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RACE TECH SUSPENSION SERVICE TOOLS

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Filed Under (Tips and Review) by admin on 01-12-2010

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SHOCK SEAL BULLET TOOL “Bullet Tools” make seal head installation onto shafts quick and easy. 35-8677 TSSB12512.5 x 10mm Shock Seal Bullet 35-8678 TSSB1414 x 12mm Shock Seal Bullet 35-8679 TSSB1616 x 12mm Shock Seal Bullet FORK CAP WRENCH 46/50MM Black Oxidized steel construction for superior strength. Multiple applications (46/50mm): Honda CR250 (97-00), Suzuki RM125/250 (96-00), and removes compression adjuster assembly on Suzuki RM125/250 (98-00). Sold each. 35-8670 TFCW4650 Fork Cap Wrench SHAFT HOLDING TOOL Holds fork damping rods, cartridges, shock shafts, etc. while servicing. (aluminum) 35-8672 TFSH10 Shaft Holding Tool 10, 12, 12.5, & 14mm (Dampning Rods) 35-8673 TFSH14 Shaft Holding Tool 14, 16, & 18mm (Shock Shafts) 35-8674 TFSH20 Shaft Holding Tool 20, 24, & 29mm (20 & 25mm Fork Cartridges) 35-8675 TFSH32 Shaft Holding Tool 32 & 35mm (28 & 32mm Fork Cartridges) ULTRA SLICK SEAL GREASE Race Tech Ultra-Slick Grease provides maximum lubrication and minimum friction for all seal and bushing needs. Available in 1 oz. container. 35-8682 Ultra Slick Seal Grease SHOCK SEAL HEAD SETTING TOOL Allows easy removal and installation of all 40 – 46mm integral shock seal head assemblies. 35-8676 TFSH32 Shock Seal Head Setting Tool SAG MASTER™ The Sag Master is a tool that makes measuring “Race Sag”a snap because you read it directly. No more subtracting! Also useful in determining proper spring rates and monitoring linkage and seal drag. Comes with complete instructions and, doubles as a tape measure. 35-8681 TSSM01 Sag Master Race Sag Setting Tool FORK SPRING COMPRESSOR TOOL This unique fork spring compressor is designed to work on most current sport bikes and road racers. It allows the spring to be compressed while the fork cap is removed from the rod. It can be used on or off the bike on most models. 35-8680 TFSC01 Fork Spring Compressor Tool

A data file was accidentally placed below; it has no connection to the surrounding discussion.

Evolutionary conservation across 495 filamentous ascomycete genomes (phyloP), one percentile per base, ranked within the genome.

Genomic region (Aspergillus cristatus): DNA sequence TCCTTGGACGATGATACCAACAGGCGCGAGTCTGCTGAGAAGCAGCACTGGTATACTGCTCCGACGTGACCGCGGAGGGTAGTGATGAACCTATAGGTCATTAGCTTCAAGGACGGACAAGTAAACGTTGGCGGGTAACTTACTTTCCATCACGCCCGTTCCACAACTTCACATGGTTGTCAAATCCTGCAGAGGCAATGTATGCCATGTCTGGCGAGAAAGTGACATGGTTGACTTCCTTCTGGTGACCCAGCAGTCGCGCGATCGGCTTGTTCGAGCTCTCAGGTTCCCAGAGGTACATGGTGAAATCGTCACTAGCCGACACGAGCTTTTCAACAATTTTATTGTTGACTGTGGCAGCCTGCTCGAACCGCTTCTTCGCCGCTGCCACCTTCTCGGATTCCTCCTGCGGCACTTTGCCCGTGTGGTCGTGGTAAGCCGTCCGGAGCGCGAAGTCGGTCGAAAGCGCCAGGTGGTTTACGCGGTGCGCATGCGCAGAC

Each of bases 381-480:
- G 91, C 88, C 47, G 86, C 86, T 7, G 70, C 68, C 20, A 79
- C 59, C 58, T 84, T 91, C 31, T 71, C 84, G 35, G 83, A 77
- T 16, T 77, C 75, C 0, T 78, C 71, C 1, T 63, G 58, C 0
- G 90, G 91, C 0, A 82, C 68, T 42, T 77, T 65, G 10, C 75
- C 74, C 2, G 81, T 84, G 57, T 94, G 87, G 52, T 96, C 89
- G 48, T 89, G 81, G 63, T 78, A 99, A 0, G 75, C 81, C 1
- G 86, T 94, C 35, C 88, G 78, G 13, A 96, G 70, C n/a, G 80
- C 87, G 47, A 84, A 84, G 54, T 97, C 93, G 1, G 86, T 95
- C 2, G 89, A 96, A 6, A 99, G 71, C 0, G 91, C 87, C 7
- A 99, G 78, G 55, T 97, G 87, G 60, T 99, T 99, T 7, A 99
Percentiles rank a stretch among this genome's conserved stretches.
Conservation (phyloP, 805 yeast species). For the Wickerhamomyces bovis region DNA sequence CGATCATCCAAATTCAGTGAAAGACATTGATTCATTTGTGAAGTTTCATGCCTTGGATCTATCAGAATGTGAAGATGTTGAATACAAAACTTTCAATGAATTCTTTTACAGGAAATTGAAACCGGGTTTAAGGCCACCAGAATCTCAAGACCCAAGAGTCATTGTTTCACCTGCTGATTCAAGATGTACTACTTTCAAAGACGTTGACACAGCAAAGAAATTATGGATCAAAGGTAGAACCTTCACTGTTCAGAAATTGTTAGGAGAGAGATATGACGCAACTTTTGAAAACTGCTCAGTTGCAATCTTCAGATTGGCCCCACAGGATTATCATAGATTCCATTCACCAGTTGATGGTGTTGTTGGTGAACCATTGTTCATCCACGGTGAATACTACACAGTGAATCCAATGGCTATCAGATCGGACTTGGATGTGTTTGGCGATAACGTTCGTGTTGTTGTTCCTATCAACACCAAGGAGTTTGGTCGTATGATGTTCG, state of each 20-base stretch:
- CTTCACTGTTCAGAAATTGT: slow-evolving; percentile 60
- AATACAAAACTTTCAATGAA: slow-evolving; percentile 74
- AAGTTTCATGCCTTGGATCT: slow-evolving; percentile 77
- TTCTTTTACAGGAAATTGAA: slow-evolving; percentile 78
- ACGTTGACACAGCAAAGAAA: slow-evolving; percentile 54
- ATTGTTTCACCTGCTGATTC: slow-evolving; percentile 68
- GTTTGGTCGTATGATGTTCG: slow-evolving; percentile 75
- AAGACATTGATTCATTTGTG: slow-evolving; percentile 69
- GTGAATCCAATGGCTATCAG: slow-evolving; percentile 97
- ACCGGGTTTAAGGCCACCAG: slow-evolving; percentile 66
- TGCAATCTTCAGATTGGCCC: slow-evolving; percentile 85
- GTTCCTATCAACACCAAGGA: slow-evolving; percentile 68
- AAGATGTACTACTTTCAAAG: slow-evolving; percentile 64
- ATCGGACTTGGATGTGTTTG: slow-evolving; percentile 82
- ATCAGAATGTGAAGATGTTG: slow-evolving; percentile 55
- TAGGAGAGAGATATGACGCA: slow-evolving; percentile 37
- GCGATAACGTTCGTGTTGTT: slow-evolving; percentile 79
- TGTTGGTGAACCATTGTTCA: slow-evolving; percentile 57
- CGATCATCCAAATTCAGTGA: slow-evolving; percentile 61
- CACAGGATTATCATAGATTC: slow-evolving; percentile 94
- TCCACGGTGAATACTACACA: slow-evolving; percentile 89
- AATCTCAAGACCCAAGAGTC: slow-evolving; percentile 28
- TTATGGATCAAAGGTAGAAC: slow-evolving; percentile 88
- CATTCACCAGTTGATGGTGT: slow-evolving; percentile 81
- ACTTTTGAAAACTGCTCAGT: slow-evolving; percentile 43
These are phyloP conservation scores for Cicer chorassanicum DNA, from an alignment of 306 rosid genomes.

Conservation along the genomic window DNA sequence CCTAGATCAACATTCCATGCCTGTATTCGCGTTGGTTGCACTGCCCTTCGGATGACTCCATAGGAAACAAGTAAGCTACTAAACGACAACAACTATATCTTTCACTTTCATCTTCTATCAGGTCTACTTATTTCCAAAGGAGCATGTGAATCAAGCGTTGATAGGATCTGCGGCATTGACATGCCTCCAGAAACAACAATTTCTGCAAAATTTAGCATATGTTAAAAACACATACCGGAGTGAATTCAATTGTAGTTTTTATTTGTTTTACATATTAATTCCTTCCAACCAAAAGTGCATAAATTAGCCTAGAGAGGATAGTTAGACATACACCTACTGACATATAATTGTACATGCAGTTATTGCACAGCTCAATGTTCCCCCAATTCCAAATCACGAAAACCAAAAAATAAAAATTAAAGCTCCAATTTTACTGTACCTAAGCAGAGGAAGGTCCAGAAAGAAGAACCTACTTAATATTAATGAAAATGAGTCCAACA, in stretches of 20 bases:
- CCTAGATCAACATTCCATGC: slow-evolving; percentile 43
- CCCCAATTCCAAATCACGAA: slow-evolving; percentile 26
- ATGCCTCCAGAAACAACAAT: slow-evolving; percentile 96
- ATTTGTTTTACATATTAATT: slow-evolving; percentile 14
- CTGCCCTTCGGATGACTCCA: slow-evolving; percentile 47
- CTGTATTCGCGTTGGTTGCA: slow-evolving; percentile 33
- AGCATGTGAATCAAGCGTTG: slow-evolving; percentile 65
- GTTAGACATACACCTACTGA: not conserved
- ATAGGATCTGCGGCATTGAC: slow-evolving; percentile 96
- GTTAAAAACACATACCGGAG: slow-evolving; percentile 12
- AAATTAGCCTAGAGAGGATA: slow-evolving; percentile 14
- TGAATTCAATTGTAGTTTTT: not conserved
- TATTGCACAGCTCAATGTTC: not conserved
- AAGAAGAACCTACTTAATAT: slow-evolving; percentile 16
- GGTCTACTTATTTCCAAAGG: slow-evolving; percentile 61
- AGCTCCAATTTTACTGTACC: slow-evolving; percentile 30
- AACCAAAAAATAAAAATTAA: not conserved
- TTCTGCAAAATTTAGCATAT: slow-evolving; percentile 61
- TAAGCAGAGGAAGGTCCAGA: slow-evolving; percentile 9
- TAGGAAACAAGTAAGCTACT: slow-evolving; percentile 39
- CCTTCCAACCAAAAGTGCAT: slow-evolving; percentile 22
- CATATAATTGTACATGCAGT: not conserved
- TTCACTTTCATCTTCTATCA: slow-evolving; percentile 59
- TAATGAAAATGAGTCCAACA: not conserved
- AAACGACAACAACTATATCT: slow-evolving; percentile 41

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Harley Davidson Softails Airtail Suspension System Installation Instructions

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Filed Under (Harley Davidson) by admin on 30-11-2010

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Step 1: Set the Bottoming Control This is the most important step and needs to be done first. Ideally, with the rear wheel off the ground take a measurement from the axle straight up to a fixed point on the fender (assuming the fender is mounted on the frame and not the swingarm). Then, with the motorcycle back on the ground and the rider on it, pressurize the “Bottoming Control” chamber until you get the same measurement —less 1 ¼ to 1 ½”. For example, if your first measurement was 10.0″ inches then your ending measurement should be between 8.50″ and 8.75″ inches. The difference between the two measurements is referred to as “sag”, and it should equal approximately one third of your total wheel travel (see figure 3). Another method of achieving the proper sag is it start with the bike on the ground — with no rider or load on it. Pressurize the “Bottoming Control” chamber to the highest pressure you can without exceeding 150 psi. At this point the rear wheel should be “topped out” and you need to measure from the axle straight up to a fixed point on the fender as described above. Take the same measurement with rider(s) on the bike — ready to ride. The second measurement should be 1¼” to 1½ ” less than the first. If it isn’t, then bleed off the pressure in the “Bottoming Control” chamber until the proper sag is achieved. If you intend to ride the bike at this “full height” then make sure you still put about 10 psi into the “Ride Height” chamber anyway. This helps the piston that separates the two chambers to move more freely producing a smoother ride. Step 2: Set the Ride Height After you have set the “Bottoming Control” you can now adjust the “Ride Height” chamber. This is a much simpler and less crucial adjustment to make. Simply pressurize the “Ride Height” chamber until the bike is lowered to the desired height. To raise the ride height back up, release pressure in the “Ride Height” chamber. Remember, the pressure in this chamber “holds” the bike down—the more pressure the lower it goes. Though the bike may feel “stiffer” the lower you go, do NOT re-adjust the “Bottoming Control” chamber. Essentially what’s happening here is as you’ve reduced your wheel travel, you’ve proportionally increased the forces that keep you from bottoming out with what wheel travel you have left. If you do need to re-adjust the “Bottoming Control” due the addition (or subtraction) of a passenger or extra load, release the pressure from the “Ride Height” chamber first, then repeat step 1.

2009 Honda CRF450R Decompression Plunger PRODUCT UPDATE CAMPAIGN

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Filed Under (Honda) by admin on 21-04-2011